Why not Machu Picchu?

We just returned from a “surgical” visit to Peru.   No, this wasn’t medical tourism… we were on a very focused and short familiarization trip.   It’s the kind of thing travel people do from time to time to improve their knowledge of a destination that they recommend to their guests.  

Classic panoramic shot of Machu Picchu - also impressive is the spectacular location.

Machu Picchu is the “cherry on the cake” of a very fascinating visit to the Inca civilization’s heartland.   The Incas were a bit like the Romans in that they started as a small society but rapidly integrated a vast territory into their governance system.  The Incas were originally settled around the Cuzco area as an identifiable group in the 12th century, but within a very short time (early 1400’s to the Spanish conquest, starting in 1536) they managed to dominate a vast territory stretching from Colombia to Chile, and imposed on it their signature culture, architecture, language, road networks and more – all this without the help of the written word, nor of beasts of burden (horses, oxen) – they only had llamas.  They did it all on foot and by hand.  It was an eye opener for me – very fascinating.

 Getting to Machu Picchu requires a bit of effort - plane, vehicle, train, bus...

Though we like to say (and take pride in doing so) that “Galapagos is our only destination”, many people do ask us about the feasibility of adding a trip to Machu Picchu alongside a visit to the Galapagos.   For over 10 years, we’ve been assuring them that it is entirely feasible – and we’ve directed them to a Peru based travel agency with whom we’ve been coordinating things.   But we’d never been there – and we decided that it was time for a visit.   The knowledge we hoped to gain would help us improve quality of our advice to those of you thinking of adding on this fascinating bit to a Galapagos trip.   Here’s what we learned:

  • If possible - go to Peru before your Galapagos trip.

It’s a bit more work.  Visiting Machu Picchu and the surrounding Sacred Valley sites calls for a domestic flight from Lima to Cuzco, and for some additional moving around a little, changing hotels, and driving around rural roads.   The air is thin and you can feel it, particularly when walking uphill, even on the slightest inclines.   Boarding your Galapagos cruise after Peru will enhance the “holiday” feel – you’re at sea level, the air is rich, it’s warm, and there’s no changing hotels or getting in and out of vehicles. 

Women dressed to sell - at Ollantaytambo in the Sacred Valley

  • An absolute minimum of 2 full days based in Cuzco

If you’re terribly short of time yet wanting absolutely to see Machu Picchu while willing to forgo any other component of a fuller Sacred Valley visit, you can do it in as little as 4 days.  Day 1 = arriving in Peru and getting to Cuzco – a 1.5 hour flight from Lima, while day 4 has you flying out of Cuzco to Lima for the next leg of your journey (e.g. flight to Ecuador). 

 

The Inkaterra Hotel in Aguas Calientes - located in the jungle, just outside of town.  

  • Ideally, plan on 4-5 full days in the region as a minimum (not counting travel days to and from Cuzco).

There are many fascinating secondary sites beyond Machu Picchu – allowing you to better understand the scope of the Inca empire, their technology and culture.   The Sacred Valley links Cuzco at the top end and Machu Picchu at the bottom end.  This was the Inca heartland and original breadbasket.  With its very rich soil and relatively generous flat valley bottom lands, the Sacred Valley was likely the richest part of the empire.    Several fascinating archaeological sites are located here, along with the pleasure of experiencing the mix of modern and traditional Andean / Quechua culture by visiting local markets, the town of Ollantaytambo, and enjoying the delights of a flourishing culinary culture.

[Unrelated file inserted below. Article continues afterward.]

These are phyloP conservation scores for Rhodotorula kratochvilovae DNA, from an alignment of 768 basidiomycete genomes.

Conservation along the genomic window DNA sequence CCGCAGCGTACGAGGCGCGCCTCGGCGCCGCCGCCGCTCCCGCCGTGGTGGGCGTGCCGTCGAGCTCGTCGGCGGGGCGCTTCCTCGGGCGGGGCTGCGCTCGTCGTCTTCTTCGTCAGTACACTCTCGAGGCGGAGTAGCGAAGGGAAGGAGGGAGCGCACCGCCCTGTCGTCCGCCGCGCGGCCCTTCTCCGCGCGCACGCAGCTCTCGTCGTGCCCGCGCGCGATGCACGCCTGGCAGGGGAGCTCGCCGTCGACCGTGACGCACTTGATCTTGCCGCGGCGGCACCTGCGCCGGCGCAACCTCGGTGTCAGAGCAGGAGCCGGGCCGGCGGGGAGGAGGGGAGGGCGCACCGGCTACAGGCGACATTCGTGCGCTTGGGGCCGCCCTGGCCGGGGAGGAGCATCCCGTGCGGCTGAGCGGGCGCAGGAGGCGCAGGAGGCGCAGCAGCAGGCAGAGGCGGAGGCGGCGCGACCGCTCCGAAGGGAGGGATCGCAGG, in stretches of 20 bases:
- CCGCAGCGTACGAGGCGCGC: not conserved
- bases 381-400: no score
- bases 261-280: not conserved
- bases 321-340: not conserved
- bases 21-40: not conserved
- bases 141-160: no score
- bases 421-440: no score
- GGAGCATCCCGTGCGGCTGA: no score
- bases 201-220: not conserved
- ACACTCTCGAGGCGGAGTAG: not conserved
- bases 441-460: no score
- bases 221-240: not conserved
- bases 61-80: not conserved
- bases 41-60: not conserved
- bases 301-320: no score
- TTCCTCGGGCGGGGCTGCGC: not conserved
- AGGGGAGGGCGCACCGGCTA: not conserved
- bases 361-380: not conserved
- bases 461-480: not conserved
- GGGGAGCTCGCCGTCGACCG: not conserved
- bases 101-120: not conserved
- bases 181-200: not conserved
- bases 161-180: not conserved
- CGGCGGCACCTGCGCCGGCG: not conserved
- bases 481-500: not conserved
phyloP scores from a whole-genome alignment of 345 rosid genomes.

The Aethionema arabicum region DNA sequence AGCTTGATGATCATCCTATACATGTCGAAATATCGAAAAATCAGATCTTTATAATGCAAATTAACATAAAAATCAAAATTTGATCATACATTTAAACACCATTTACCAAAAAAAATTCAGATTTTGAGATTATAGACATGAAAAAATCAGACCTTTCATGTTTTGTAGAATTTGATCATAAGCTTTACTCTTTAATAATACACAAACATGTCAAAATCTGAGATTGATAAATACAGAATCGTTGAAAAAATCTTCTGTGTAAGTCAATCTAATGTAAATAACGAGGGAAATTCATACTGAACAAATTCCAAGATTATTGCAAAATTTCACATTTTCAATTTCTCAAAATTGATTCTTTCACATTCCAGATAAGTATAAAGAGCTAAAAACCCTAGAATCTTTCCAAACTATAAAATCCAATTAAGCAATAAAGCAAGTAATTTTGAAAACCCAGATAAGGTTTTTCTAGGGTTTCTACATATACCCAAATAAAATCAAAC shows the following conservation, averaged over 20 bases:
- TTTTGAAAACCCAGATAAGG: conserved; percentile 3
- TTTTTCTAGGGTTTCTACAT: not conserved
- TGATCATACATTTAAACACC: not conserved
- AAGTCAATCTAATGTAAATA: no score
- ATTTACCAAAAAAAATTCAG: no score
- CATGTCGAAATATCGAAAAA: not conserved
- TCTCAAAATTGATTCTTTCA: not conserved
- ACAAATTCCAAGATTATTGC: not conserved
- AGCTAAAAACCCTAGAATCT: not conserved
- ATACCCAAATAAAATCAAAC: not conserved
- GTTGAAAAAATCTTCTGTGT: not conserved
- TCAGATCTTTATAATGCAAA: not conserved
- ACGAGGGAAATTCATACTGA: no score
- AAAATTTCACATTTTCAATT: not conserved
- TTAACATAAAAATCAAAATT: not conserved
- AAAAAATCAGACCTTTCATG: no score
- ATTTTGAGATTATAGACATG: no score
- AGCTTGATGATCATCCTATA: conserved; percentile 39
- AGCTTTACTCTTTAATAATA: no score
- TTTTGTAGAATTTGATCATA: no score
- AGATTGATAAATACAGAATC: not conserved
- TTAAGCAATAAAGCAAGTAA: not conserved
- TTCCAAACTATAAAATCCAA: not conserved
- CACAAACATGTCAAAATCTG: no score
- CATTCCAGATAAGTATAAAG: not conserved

Ultra-precise Inca stonework - eye poppingly impressive.  All done by hand.  Amazing!

When to visit? 

We were there during the warmer rainy season.  It rained very hard – but only at night.  Apparently, we were lucky.   There are fewer people that time of year (November - March).  Our Machu Picchu guide told us that during the cool, dry season (April-October), the site can be quite busy.   So, there’s the trade-off.  Risk of rain, but fewer people, vs better weather, but more folks.  

Cusco - capital of the Inca empire, now a bustling colonial city in the Andes

Greatest surprise

Machu Picchu is served by the town of Aguas Calientes, just 6km (3.5 miles) away.   Aguas Calientes is accessible only by train.  There are no roads leading to this town of perhaps 2,000 (possibly doubled by the number of visitors).  It is tucked in the folds of a steep mountain, on the shore of the Urubamba river – the same that runs through the Sacred Valley.   We stayed only one night here, at the lovely Inkaterra hotel – but would have preferred at least 2 nights, which would have given us the time to relax a little. 

The train to Aguas Calientes - a very well managed and relaxing 1.5 hour ride into the jungle. 

Let us know if you might be interested in adding this extension to your Galapagos trip - we would be happy to help you consider options.   

The Palacio Nazarenas hotel in Cuzco - not too shabby!  

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